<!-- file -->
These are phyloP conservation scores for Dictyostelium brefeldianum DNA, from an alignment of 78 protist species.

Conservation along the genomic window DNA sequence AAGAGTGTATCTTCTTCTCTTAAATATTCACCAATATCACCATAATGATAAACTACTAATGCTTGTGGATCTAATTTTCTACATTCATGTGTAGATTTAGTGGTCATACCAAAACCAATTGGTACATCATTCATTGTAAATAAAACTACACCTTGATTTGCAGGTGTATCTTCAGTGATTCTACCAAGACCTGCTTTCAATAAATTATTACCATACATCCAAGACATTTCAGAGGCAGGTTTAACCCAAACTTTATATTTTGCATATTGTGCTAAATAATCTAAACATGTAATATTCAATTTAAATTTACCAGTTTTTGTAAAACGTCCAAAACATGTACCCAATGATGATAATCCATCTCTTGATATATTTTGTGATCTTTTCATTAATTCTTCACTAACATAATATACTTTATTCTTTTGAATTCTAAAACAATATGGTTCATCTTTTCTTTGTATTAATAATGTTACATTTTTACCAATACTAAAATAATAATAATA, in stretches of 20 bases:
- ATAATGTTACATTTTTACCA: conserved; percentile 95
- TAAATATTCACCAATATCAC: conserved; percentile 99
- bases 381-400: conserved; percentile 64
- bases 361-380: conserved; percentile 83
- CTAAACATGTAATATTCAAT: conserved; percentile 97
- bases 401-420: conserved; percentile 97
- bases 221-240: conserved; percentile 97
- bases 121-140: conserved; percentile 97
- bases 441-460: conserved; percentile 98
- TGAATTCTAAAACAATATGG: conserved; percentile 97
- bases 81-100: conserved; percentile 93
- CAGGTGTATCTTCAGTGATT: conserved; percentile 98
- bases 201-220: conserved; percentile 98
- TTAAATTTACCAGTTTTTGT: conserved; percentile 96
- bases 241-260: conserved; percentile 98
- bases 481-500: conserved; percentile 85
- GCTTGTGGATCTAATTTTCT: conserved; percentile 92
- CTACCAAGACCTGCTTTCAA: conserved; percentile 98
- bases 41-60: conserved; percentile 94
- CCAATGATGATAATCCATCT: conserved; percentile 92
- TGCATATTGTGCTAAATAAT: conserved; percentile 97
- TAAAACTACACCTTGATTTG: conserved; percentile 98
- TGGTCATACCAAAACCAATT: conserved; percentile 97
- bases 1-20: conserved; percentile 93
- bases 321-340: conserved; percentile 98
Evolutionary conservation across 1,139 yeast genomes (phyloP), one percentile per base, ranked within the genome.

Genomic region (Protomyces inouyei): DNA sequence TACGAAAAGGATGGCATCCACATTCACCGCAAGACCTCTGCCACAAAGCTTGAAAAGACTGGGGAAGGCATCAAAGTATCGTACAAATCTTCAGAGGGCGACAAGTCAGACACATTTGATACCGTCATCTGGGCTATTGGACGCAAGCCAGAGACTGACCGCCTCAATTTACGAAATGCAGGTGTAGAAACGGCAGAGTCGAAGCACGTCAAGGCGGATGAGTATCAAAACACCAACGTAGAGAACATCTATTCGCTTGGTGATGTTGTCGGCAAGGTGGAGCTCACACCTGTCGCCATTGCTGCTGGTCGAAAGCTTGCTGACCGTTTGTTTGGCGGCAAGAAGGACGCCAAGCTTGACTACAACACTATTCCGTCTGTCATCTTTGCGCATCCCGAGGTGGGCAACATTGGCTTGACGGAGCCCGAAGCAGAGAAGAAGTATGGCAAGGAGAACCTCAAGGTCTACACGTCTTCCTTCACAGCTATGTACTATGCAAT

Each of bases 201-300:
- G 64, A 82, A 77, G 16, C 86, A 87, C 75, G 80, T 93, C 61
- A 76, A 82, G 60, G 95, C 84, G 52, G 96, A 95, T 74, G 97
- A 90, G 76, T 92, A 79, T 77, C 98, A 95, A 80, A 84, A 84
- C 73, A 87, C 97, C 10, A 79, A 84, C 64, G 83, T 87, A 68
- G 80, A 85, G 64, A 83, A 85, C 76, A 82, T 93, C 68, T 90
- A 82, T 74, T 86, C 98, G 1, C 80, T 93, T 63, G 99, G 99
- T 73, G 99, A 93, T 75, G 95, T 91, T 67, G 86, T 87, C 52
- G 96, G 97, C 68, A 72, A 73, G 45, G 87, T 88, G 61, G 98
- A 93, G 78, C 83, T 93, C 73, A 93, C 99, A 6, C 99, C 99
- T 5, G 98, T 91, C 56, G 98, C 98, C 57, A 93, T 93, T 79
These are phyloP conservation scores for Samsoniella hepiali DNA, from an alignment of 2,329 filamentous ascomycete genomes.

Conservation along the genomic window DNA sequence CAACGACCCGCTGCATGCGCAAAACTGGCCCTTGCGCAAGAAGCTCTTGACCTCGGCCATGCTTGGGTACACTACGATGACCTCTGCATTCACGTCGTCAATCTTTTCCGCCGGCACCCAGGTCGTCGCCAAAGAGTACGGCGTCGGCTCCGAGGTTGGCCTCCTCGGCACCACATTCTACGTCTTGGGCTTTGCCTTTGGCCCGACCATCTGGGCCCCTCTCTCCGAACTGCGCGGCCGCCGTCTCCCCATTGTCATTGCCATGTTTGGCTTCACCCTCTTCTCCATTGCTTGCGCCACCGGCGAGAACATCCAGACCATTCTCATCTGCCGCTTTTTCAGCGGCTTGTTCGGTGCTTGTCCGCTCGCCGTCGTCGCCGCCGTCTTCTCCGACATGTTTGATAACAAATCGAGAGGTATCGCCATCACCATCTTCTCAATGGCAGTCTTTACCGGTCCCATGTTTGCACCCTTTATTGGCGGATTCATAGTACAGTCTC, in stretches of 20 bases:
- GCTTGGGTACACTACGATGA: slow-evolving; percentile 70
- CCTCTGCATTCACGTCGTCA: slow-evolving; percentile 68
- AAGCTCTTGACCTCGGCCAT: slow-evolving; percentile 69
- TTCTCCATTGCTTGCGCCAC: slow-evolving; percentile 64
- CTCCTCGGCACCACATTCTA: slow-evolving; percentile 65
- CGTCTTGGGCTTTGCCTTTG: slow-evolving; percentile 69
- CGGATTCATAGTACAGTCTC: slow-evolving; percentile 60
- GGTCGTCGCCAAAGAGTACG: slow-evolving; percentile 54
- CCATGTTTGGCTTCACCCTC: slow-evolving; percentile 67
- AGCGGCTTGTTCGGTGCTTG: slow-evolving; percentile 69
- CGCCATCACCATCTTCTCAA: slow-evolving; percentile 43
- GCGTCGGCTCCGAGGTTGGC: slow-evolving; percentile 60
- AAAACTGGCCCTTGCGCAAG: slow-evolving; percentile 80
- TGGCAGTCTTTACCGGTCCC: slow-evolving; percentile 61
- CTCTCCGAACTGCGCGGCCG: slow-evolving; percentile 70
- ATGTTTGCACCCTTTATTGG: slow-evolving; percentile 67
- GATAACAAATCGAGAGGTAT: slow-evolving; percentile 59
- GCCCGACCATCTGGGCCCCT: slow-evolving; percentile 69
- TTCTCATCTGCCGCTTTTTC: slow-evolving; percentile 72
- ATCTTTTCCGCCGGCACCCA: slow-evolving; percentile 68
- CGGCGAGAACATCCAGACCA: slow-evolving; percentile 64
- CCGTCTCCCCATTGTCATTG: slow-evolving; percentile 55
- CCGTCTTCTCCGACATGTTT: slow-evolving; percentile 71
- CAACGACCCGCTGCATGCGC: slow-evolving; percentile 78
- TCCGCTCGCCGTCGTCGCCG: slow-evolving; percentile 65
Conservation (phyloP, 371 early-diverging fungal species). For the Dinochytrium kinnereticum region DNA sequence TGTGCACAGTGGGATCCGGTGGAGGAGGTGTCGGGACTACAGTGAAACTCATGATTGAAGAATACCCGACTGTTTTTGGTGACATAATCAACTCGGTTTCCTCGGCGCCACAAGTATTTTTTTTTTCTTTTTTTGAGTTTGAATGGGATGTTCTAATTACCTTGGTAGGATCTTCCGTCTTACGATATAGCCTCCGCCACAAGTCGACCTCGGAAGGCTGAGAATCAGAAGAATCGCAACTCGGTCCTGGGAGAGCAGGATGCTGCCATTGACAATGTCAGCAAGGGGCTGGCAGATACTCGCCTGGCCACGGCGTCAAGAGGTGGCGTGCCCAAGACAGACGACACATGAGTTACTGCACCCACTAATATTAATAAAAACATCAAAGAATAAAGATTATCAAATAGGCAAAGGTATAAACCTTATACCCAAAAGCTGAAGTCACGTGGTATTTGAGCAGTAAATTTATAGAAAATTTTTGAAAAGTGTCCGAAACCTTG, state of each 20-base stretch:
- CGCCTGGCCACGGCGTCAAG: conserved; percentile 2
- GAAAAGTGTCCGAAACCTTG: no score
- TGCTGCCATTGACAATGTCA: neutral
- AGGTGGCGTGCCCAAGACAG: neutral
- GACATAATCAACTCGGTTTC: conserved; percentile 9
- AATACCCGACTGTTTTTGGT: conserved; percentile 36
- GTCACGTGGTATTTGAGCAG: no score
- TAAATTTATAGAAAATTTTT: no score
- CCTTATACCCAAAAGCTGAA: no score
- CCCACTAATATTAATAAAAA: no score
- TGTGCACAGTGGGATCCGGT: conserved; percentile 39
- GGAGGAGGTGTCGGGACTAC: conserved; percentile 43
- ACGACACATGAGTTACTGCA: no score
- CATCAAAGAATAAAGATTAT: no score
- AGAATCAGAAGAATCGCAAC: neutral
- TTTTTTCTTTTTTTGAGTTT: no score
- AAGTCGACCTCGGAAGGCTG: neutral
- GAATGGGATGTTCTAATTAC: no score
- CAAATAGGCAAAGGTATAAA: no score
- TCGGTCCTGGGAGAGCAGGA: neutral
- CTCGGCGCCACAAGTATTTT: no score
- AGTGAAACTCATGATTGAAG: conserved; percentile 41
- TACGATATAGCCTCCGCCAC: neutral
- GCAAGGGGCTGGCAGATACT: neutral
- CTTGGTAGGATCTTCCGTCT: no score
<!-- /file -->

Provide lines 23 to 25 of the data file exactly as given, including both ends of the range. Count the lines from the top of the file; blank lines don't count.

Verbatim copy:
- TGCATATTGTGCTAAATAAT: conserved; percentile 97
- TAAAACTACACCTTGATTTG: conserved; percentile 98
- TGGTCATACCAAAACCAATT: conserved; percentile 97